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Born in the German factory town of Elberfeld in 1894, Carl Grossberg studied architecture at Aachen and Darmstadt until his education ended abruptly when he was drafted into World War I in 1915. After the war, he studied painting with Lyonel Feininger at the Bauhaus and worked as a successful painter and interior designer.

Grossberg became a prominent painter associated with the Neue Sachlichkeit (New Objectivity) movement, primarily known for his urban and industrial portraits. The New Objectivity emerged as a style in Germany during the 1920s that challenged Expressionism, refocusing on reality and the objective world as opposed to the more abstract and romantic notions of Expressionism. Engaged in realism, Grossberg painted urban cityscapes, factories, and industrial scenes with the absence of human figures while utilizing garish colors and distorted space and perspective.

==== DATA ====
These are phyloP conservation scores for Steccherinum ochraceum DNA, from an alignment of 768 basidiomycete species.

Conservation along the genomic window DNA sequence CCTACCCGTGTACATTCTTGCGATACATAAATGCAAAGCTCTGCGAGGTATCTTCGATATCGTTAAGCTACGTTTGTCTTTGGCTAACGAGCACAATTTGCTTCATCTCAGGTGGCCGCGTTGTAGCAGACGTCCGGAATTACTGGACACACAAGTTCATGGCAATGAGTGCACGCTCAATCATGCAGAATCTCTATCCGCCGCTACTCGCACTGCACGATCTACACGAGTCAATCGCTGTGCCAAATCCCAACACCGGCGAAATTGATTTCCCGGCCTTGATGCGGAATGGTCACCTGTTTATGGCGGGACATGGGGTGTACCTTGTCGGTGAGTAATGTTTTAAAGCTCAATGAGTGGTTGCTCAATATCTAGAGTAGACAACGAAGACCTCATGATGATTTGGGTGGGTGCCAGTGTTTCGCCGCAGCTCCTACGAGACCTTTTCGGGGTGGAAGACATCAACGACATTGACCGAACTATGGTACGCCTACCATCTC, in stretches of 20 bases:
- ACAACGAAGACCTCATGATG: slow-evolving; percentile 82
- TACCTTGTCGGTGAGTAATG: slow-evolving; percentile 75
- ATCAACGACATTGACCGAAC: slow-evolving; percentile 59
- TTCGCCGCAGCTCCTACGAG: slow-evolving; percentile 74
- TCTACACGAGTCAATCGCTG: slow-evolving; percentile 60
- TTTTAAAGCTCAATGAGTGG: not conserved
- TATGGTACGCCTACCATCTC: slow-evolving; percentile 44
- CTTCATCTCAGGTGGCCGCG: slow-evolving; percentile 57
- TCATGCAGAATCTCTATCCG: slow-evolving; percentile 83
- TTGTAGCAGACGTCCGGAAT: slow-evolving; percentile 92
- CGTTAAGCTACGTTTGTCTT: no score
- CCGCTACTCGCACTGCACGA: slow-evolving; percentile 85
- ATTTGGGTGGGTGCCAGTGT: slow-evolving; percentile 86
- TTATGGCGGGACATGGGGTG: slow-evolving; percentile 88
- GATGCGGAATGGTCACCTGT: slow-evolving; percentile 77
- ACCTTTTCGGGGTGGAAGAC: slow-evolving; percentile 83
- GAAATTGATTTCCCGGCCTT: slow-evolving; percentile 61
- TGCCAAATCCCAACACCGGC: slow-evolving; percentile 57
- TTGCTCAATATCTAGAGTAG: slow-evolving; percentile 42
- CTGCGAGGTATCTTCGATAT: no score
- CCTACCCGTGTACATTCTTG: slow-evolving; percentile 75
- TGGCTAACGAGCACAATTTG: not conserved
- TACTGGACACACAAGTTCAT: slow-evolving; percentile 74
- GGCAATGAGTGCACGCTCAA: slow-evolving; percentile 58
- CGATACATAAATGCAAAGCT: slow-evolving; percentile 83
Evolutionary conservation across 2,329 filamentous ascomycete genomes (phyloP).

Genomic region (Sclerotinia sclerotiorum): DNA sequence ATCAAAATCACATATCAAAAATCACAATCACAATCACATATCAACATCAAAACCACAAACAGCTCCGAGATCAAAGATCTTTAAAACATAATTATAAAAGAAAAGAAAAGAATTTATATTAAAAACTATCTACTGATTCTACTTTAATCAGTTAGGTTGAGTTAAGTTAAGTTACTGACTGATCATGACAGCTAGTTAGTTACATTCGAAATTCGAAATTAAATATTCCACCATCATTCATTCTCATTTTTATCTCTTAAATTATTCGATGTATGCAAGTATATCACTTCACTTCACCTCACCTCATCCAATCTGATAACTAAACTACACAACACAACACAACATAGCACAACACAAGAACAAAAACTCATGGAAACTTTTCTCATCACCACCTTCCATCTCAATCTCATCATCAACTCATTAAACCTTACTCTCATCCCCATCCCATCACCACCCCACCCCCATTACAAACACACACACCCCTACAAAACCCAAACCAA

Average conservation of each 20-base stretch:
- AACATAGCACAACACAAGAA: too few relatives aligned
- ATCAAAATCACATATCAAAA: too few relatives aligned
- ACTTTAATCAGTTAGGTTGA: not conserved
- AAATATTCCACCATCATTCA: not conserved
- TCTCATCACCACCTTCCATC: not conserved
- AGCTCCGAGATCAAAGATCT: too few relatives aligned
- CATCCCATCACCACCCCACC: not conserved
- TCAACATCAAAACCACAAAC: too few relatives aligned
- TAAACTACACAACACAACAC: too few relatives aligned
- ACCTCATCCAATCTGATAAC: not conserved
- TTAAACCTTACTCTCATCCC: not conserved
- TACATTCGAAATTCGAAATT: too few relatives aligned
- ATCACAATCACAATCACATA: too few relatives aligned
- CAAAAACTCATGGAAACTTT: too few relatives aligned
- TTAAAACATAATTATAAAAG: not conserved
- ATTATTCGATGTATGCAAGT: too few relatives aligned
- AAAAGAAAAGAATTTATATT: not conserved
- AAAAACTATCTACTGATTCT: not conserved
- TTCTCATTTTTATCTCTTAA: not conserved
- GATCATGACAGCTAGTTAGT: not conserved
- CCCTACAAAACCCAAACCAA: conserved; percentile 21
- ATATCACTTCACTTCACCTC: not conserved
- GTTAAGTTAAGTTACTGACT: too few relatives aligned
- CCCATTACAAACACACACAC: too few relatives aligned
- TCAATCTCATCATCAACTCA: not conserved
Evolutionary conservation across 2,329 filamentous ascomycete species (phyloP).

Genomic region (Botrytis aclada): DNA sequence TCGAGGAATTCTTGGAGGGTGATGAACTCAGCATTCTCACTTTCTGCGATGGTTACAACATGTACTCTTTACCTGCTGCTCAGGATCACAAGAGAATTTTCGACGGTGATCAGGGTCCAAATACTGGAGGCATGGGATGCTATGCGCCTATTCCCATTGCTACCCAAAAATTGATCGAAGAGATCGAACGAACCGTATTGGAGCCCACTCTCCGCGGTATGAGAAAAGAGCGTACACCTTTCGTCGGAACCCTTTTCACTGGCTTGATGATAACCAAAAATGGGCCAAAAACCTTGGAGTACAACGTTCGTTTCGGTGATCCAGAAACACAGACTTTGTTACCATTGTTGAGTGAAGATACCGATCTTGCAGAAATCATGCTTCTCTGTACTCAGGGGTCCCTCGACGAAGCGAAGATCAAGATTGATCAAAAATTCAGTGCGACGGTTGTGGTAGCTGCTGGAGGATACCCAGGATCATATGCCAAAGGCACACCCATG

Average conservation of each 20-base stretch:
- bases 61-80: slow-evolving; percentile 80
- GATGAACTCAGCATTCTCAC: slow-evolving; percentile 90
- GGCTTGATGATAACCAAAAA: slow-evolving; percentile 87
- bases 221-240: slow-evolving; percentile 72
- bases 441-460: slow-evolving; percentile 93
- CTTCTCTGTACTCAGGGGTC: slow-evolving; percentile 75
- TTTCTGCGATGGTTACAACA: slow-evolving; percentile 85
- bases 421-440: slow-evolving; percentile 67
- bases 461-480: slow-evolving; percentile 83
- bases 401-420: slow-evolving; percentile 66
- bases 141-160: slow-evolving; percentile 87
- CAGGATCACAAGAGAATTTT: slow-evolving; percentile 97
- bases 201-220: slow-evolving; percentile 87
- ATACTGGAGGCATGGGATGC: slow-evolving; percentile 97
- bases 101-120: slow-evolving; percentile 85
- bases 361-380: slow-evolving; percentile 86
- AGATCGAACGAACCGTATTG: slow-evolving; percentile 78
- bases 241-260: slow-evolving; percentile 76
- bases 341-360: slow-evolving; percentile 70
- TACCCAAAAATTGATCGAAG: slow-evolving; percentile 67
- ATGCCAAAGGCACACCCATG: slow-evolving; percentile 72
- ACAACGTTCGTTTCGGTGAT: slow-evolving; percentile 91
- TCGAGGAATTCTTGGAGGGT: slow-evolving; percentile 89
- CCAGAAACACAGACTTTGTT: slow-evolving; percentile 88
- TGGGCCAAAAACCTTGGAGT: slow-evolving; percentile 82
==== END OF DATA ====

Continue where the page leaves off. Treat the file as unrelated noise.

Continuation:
Grossberg had his first solo exhibition in Stuttgart, the capital and largest city of the German state of Baden-Württemberg, followed by another exhibition at the Galerie Nierendorf in Berlin, among several others in Cologne and Düsseldorf.  One of his most successful shows came in 1929 when he was included in the exhibition “Neue Sachlichkeit” presented by the Stedelijk Museum in Amsterdam.

In 1933 he began to receive many industrial commissions and started working on a series of paintings he titled the “Industrial Plan,” which portrayed Germany’s most significant industries and industrial plants. Grossberg was drafted again in 1939 and sent as an officer to the Polish front being transferred to France. He was killed a year later in an automobile accident in the Compiègne, a commune in northern France.

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